machinery for school integration. The only thing that this legislation failed to address
was voting rights (Robinson 4). The twenty-fourth amendment was put into law January 23,
1964 and struck down the poll tax. In recent years, a poll tax was to be paid in order
for citizens to vote in the South. This kept most African-Americans from voting because
they didn’t have enough money to pay the tax. In 1965, the Voting Rights Act was passed
which gave every citizen the right to vote regardless of intelligence, race, or any other
reason. Also, in 1965, the Economic Opportunity Act was passed. This act aimed at
calming riots and providing job training and employment for the poor and colored people
(Bogal-Allbritten 12-13). By 1966, the mood and phase had changed. Street marchers were
no longer effective and the civil rights movement was breaking up (Chalmers 44).

One of the most horrid days in the 60’s would have to go down in the books as March 7,
1965. It was a Sunday and the Southern Christian Leadership Conference planned a march
from Selma, Alabama, to the state capital, Montgomery (Microsoft). Also, there to help
organize the voting rights march, was Martin Luther King, Jr. (Robinson 5). This was a
distance of about fifty miles. Over five hundred marchers were stopped just outside of
Selma by state troopers and were told to go home. The marchers refused and as a result
the police then attacked. They beat and tear-gassed the protestors. Seventy people went
to the hospital that day. Luckily there were television cameras on the scene to record
the bloody incident and show the United States viewers what was really going on. The
scenes shocked everyone and Lyndon Johnson was prompted to deplore the violence. This day
would be called Bloody Sunday. SCLC petitioned a federal district judge for an order that
would allow them to march again without any interference from the police. Two weeks
after Bloody Sunday, the march was redone with over three thousand people protesting.
This march created the support needed to pass the Voting Rights Act of 1965 into law
(Microsoft). Although the march to Montgomery was successful, the trip back was not for
one white housewife who was driving marchers back. On the way back to Selma, some Ku Klux
Klansmen overtook her and she was shot. State juries found the Klansmen innocent on the
murder charge, but were eventually convicted in federal court for violating her civil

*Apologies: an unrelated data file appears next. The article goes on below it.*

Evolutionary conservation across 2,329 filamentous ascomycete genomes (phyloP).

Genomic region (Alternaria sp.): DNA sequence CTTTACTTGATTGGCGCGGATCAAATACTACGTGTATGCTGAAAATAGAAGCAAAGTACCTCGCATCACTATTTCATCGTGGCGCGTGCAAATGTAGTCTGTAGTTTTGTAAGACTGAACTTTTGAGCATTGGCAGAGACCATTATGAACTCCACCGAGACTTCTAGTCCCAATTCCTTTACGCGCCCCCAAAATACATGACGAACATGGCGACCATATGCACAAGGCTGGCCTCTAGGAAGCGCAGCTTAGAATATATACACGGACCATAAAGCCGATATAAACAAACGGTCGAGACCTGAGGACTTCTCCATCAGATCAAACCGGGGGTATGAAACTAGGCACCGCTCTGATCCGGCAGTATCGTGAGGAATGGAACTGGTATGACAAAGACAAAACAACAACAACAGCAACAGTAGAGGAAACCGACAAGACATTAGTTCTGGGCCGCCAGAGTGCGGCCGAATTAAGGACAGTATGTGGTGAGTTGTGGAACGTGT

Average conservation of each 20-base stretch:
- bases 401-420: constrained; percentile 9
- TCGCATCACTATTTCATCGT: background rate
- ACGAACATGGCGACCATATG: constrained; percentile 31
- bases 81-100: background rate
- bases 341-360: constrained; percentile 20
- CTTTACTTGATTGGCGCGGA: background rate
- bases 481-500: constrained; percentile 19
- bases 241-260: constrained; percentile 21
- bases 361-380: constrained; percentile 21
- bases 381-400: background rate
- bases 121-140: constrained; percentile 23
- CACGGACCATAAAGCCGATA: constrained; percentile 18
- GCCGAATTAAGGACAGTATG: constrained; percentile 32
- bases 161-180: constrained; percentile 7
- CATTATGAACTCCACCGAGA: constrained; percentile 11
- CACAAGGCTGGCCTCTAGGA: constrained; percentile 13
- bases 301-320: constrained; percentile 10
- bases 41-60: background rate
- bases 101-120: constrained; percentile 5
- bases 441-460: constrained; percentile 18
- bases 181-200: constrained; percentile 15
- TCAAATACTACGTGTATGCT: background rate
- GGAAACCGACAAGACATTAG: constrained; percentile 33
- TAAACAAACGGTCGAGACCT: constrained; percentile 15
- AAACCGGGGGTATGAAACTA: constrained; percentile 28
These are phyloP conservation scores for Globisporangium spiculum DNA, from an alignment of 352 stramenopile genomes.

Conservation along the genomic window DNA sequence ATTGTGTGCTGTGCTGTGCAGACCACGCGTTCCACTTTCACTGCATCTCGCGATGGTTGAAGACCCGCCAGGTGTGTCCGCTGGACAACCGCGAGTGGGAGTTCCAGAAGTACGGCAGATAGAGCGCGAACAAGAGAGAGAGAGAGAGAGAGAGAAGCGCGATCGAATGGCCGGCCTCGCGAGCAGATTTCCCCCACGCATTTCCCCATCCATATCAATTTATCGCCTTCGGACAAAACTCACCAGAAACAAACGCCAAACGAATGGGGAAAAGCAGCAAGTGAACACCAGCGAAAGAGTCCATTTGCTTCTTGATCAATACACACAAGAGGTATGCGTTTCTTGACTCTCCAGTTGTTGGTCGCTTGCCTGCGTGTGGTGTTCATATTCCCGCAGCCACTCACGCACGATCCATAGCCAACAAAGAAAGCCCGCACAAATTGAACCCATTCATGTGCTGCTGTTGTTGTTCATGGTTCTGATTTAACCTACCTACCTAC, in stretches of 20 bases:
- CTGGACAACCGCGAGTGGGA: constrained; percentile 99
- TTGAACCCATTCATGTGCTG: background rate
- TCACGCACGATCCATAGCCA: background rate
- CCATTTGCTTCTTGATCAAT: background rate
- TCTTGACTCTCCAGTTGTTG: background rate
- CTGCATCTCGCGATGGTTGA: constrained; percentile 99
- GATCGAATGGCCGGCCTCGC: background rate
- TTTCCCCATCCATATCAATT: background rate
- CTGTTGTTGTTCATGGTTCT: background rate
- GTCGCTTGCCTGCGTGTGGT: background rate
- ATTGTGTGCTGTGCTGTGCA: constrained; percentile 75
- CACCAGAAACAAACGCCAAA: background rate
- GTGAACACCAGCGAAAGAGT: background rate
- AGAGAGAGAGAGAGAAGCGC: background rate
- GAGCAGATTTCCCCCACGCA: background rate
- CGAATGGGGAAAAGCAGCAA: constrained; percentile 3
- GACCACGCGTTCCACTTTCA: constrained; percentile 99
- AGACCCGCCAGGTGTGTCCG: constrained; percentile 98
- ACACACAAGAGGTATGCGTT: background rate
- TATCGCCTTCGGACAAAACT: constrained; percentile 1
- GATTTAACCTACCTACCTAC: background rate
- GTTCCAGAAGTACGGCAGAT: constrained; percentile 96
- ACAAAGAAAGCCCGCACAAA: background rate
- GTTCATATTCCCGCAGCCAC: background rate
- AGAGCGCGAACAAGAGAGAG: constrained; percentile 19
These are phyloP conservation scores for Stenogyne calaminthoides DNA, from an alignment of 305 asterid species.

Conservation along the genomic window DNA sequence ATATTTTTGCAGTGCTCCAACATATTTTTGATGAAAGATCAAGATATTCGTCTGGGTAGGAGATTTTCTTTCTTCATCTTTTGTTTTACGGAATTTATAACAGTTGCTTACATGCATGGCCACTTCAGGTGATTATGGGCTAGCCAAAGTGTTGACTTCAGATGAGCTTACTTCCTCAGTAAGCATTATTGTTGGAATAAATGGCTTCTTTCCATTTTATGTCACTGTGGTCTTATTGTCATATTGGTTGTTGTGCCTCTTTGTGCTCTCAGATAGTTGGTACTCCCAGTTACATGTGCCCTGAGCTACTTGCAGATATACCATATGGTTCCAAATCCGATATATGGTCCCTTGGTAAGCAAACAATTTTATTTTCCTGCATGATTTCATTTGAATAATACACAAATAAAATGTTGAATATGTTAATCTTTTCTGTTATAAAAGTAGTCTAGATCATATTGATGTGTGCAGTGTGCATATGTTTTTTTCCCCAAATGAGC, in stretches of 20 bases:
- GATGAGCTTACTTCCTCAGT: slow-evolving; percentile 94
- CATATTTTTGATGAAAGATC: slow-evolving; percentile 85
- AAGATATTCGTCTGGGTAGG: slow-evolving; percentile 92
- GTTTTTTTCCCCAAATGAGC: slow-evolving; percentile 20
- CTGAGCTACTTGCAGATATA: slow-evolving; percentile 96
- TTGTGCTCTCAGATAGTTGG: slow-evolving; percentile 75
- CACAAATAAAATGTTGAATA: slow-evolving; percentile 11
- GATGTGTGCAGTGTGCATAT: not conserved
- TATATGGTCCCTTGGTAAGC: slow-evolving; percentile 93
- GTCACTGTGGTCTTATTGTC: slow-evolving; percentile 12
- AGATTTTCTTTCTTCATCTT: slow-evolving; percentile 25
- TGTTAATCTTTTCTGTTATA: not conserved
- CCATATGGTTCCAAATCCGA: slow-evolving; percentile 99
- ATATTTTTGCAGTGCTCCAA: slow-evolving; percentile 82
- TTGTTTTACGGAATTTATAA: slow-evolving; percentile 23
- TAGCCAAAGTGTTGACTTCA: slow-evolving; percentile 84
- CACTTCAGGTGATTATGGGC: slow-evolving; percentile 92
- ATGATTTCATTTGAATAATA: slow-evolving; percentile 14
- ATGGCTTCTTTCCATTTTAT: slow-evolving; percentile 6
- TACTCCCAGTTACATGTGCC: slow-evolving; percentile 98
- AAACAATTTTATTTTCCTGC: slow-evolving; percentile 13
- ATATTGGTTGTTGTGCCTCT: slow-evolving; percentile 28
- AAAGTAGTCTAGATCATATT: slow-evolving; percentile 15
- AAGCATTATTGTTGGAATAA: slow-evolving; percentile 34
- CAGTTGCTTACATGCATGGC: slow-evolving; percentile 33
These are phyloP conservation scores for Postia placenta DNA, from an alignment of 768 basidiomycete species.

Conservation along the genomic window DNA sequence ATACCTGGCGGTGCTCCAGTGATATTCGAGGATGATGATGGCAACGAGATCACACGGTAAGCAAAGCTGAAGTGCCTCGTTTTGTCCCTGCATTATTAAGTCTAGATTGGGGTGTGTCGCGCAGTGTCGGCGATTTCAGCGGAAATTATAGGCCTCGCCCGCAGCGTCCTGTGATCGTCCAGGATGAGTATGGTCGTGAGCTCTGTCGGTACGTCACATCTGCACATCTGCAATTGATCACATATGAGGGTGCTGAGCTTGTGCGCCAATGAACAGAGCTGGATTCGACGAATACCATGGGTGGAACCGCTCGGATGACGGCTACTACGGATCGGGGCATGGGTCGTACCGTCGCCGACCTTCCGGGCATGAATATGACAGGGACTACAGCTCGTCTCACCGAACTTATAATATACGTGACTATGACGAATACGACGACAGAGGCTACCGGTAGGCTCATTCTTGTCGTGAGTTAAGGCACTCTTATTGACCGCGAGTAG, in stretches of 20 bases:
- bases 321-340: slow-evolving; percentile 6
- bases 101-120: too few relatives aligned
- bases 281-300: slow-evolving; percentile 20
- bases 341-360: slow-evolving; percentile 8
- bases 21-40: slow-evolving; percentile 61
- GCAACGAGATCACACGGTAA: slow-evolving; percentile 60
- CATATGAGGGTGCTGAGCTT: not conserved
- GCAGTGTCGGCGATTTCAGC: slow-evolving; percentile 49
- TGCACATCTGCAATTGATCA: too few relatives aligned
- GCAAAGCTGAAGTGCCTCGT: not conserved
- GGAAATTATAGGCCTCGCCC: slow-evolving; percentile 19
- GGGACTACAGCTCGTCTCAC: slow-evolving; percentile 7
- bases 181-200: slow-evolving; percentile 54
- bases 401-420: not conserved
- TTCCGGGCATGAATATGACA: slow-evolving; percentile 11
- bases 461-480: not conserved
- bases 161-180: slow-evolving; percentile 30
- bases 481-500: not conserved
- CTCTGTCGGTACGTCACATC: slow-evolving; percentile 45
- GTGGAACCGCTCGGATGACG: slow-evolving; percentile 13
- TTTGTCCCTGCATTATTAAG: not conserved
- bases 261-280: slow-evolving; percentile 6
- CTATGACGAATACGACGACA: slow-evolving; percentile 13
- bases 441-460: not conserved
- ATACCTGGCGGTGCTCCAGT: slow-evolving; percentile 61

rights (Chalmers 29).

Martin Luther King, Jr., was an important figure that worked hard throughout the 60’s in
order to gain black Americans’ civil rights. In 1959, King went to India where he studied
Ghandi’s techniques of nonviolence. Sit-in movements began in Greensboro and soon
followed many others throughout the country. King was arrested in October of 1960 at a
major Atlanta department store. The charges on all the other protestors were dropped.
King was kept in jail on a charge of violating probation for a previous traffic arrest
case. He was kept in jail for four months of hard labor. The next year, December 15,
1961, King was arrested while fighting to desegregate public facilities in Albany,
Georgia. He was charged with obstructing the sidewalk and parading without a permit.
King’s home was bombed on May 11, 1963, and then there was an explosion at his
headquarters in the Gaston Motel. In response to the bombings, blacks began to riot in
Birmingham. King’s “I Have a Dream” speech at the largest and most dramatic civil rights
demonstration, the March on Washington, was the high point of the event. In 1964, King
was named “Man of the Year” in Time magazine. King was then awarded the Nobel Peace Prize
later on that year, December 10. King then set up a voter registration drive in Selma in
February 1965. King’s civil rights movements came to an abrupt halt when he was
assassinated April 4, 1968, in the balcony of the Lorraine Hotel in Memphis. The
president then declared April 7 a national day of mourning for King (Biography 1-7).

The 1960’s also had many other people that were important to the development of the civil
rights movement. Malcolm X was a man who had a lot of influence over blacks. Although he
spent most of his time outside of the United States traveling to such places as Africa and